Sharing Our Stories

October 1st, 2019
This article is featured in the Intentional Spirituality (Nov/Dec/Jan 2019-20) issue of Circuit Rider

In a world where organized religion has a reputation of misconduct and irrelevance, ministry leaders have the unique task of earning respect and authority in the public sphere. The Barna research from 2013 feels current even today, claiming that sixty-four percent of Americans say they think pro-athletes have more influence in American society than do professional faith leaders. But we face more than irrelevance among non-church goers. Our own congregants have rich information and resources just a click away. What do ministry leaders have to offer when congregants can listen to the world’s best preachers by podcast? How do ministry leaders build relationships with their congregants when personal crises can be advised through TED Talks or video-chatting with your therapist? Anyone who pays a small fee can be online-ordained to perform wedding ceremonies, something that used to be exclusively pastoral work. 

Spiritual “nones” find little reason to engage with churches; even church-goers are finding that it is easier and easier to get their spiritual needs met through other means than the church. In many ways, it is harder than ever for ministry leaders to connect in meaningful ways. Our challenges can be demanding, but we do have something unique to offer: our intentional, spiritual storytelling. 

Storytelling gives us the opportunity to share a little about something that happened this week in our life — something relatable, something seemingly mundane at first. We can then take that relatable story and use it to teach or reinforce a theological concept. This can have three positive outcomes.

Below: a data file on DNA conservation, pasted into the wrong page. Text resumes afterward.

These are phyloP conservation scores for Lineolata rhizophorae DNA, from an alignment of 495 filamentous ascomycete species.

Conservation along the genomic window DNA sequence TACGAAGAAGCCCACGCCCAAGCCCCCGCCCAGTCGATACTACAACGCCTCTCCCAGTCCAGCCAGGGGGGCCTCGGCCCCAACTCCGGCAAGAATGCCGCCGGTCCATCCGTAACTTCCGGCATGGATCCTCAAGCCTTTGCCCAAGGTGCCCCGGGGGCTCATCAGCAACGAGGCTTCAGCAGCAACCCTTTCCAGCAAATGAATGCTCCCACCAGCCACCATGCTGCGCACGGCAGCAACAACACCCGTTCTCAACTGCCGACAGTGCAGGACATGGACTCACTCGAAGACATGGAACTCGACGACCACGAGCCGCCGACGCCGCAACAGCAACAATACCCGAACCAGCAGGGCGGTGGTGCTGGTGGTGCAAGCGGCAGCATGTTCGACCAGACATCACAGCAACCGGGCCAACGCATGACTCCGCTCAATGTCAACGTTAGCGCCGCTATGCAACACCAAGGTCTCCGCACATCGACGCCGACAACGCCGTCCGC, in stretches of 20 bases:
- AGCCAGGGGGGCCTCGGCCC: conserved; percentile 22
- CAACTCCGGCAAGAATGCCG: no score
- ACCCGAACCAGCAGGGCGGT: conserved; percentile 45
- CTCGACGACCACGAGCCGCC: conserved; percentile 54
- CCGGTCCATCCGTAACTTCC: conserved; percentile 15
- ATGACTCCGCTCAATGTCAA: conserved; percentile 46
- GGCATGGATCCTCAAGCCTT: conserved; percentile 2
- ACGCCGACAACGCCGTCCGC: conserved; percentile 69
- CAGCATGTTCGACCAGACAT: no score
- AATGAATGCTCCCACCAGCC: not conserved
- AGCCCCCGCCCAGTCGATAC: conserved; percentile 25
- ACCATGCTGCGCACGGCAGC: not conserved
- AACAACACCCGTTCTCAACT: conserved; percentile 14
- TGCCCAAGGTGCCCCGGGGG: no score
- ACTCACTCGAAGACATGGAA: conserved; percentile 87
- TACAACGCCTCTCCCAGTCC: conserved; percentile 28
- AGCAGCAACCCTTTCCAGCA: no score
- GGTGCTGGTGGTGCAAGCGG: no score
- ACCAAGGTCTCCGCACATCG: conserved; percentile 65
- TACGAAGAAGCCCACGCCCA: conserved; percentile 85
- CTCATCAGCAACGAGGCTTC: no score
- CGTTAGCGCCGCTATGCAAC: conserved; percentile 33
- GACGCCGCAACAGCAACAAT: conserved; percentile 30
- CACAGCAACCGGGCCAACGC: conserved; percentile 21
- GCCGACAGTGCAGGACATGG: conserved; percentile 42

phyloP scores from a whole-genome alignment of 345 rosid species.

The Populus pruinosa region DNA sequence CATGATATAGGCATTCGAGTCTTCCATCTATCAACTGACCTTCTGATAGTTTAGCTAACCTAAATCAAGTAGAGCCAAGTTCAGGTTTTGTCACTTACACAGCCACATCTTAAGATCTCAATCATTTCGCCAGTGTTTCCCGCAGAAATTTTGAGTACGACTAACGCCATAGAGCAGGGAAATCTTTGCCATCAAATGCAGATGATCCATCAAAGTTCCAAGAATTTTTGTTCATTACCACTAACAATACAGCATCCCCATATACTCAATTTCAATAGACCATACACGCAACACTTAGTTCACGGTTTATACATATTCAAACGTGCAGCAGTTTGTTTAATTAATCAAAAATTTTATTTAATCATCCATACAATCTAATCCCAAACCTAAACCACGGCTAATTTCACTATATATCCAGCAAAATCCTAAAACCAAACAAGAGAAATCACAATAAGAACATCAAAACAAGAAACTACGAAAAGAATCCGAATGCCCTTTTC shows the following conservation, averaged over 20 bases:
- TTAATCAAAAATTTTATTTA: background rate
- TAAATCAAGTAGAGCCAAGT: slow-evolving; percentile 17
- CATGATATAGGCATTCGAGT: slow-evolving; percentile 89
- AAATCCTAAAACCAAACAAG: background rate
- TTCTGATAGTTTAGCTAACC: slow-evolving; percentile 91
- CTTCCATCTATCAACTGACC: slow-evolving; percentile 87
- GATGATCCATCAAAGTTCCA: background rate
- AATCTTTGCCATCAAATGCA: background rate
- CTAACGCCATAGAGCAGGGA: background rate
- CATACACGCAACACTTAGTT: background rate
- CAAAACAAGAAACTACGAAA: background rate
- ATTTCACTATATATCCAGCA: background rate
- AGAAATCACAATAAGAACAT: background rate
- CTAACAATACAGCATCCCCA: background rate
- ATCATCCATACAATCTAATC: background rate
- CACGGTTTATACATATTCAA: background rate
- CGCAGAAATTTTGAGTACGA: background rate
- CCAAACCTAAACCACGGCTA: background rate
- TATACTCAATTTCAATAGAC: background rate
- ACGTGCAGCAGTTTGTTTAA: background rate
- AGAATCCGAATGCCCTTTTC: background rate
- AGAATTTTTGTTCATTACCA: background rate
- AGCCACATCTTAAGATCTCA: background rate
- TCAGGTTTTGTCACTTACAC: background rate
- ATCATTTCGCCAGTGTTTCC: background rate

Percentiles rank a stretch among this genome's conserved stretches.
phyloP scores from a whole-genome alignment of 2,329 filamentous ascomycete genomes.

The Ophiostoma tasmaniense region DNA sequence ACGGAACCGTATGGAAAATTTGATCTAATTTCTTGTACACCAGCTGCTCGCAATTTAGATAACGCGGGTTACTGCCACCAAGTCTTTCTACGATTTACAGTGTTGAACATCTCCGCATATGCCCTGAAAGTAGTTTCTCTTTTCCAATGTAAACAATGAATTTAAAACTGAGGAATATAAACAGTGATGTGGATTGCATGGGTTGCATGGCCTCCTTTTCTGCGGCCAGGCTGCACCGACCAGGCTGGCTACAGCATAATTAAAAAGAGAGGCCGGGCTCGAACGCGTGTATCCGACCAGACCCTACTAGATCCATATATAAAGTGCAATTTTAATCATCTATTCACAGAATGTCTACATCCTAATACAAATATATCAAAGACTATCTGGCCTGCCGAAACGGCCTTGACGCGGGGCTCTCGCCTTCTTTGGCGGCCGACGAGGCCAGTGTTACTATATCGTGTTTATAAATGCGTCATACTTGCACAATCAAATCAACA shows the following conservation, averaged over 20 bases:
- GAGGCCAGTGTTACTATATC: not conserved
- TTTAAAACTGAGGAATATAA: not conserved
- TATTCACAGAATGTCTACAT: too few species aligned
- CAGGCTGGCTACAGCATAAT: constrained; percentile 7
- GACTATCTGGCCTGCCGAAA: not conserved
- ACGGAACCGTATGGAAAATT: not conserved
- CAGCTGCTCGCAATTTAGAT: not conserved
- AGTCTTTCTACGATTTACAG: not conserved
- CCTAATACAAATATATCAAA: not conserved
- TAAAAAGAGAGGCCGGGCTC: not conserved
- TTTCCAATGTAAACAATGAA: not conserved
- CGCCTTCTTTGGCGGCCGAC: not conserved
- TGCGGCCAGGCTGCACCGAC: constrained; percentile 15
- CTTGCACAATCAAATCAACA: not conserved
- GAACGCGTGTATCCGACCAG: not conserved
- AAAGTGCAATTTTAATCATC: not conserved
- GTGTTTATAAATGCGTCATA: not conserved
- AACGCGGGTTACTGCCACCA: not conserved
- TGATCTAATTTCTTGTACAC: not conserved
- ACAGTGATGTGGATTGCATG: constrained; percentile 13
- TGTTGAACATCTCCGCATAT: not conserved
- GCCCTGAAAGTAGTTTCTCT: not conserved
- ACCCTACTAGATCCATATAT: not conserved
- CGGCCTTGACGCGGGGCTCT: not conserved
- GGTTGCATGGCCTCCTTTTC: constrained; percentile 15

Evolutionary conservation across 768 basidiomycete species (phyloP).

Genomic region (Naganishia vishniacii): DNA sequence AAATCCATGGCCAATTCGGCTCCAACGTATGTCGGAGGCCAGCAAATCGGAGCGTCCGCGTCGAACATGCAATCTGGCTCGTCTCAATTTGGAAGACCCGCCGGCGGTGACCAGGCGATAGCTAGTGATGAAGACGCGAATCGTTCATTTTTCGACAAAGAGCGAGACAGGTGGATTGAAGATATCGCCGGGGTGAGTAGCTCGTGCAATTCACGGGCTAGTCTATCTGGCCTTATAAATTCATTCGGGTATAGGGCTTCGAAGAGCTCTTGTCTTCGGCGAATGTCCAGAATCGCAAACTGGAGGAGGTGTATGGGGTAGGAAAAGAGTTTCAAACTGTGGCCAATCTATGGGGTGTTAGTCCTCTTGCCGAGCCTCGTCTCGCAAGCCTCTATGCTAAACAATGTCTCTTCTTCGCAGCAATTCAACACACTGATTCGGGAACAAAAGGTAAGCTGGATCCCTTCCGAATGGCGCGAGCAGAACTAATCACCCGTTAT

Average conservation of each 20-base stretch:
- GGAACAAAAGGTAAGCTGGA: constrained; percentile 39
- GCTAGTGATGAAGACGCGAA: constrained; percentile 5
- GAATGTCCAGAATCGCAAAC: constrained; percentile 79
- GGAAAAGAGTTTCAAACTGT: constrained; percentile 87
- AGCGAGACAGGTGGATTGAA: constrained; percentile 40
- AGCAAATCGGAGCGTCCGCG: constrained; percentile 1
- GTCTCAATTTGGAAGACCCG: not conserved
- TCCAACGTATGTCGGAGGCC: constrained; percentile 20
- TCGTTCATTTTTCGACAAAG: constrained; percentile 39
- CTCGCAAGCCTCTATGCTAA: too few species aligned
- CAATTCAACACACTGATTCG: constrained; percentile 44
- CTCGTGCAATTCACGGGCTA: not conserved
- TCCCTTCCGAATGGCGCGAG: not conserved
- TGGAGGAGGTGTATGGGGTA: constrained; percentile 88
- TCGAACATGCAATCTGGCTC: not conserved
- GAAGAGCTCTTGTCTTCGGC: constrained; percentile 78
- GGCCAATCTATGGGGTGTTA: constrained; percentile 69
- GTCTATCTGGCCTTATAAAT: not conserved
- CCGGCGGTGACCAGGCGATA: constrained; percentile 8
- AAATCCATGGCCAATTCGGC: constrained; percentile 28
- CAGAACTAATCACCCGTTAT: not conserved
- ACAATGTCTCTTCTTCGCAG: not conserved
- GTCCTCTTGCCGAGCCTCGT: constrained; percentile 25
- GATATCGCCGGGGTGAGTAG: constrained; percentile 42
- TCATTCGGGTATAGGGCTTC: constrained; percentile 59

The CEB Storytellers Bible. Order here: http://bit.ly/StorytellersBible

First, the listener is more closely connected to our lives: They learn little nuggets of information about our neighborhood, our favorite food, our vacations in a way that makes us seem more approachable and human. Secondly, we have a moment to proclaim the Gospel. We not only proclaim that there is Good News in general, but specifically that it is right before our very eyes in our daily coming and going. Finally, we teach and model the practice of viewing the world through God’s eyes, eventually making it possible for others to begin to see their own lives with a new perspective.

It would begin with pausing to reflect and ponder at the end of the day. What are the moments that touched you, seemed different or odd in some way? It’s predictably easy to see God’s handiwork in a beautiful sunrise or the changing colors of autumn. But what about considering the way a friend brought you a casserole when you were recovering from surgery? Does it remind you of God’s promise of provision for the Israelites — manna, new each and every morning as they wandered in the wilderness? Perhaps you catch a glimpse of God’s unfailing love when you remember the Lost Coin Parable after finding a valuable you thought was gone forever. We must look for these stories with an intentional eye, listen for them with an intentional ear.

Sharing stories that illustrate concepts like grace, forgiveness, unconditional love, and healing can have a remarkable impact on those around you. You see, at the root of our human condition is the fear that God exists out there somewhere, far away, sitting on his righteous throne up in the heavens and that we are just messed up humans who will never be good enough for all God’s holiness. When life is hard, it can feel like God is some abstract concept we read about, or a genie who might choose to grant us three wishes if we earn them with good behavior. But the truth is, God is close by. God took on flesh and dwelt among us (John 1:14) to do whatever it took to show the depths of God’s love. And in nearly all his preaching ministry, Jesus used stories to communicate about that same love. Even when we say we believe in a benevolent, relational God, it can be hard to see that God. What an amazing privilege we have, as ministry leaders to illuminate the evidence of those holy moments and bring hope-filled anticipation to the eyes of our audience! 

In newsletter articles, social media posts, sermons, Bible studies, each avenue gives us an opportunity to show that we have something distinct to offer the world. When faith seems nebulous or shaky or filled with questions, our community members can breathe a sigh of relief knowing that their leaders will guide them with purpose, guide them back to faith in a God who is as close as their very breath, present and trustworthy.

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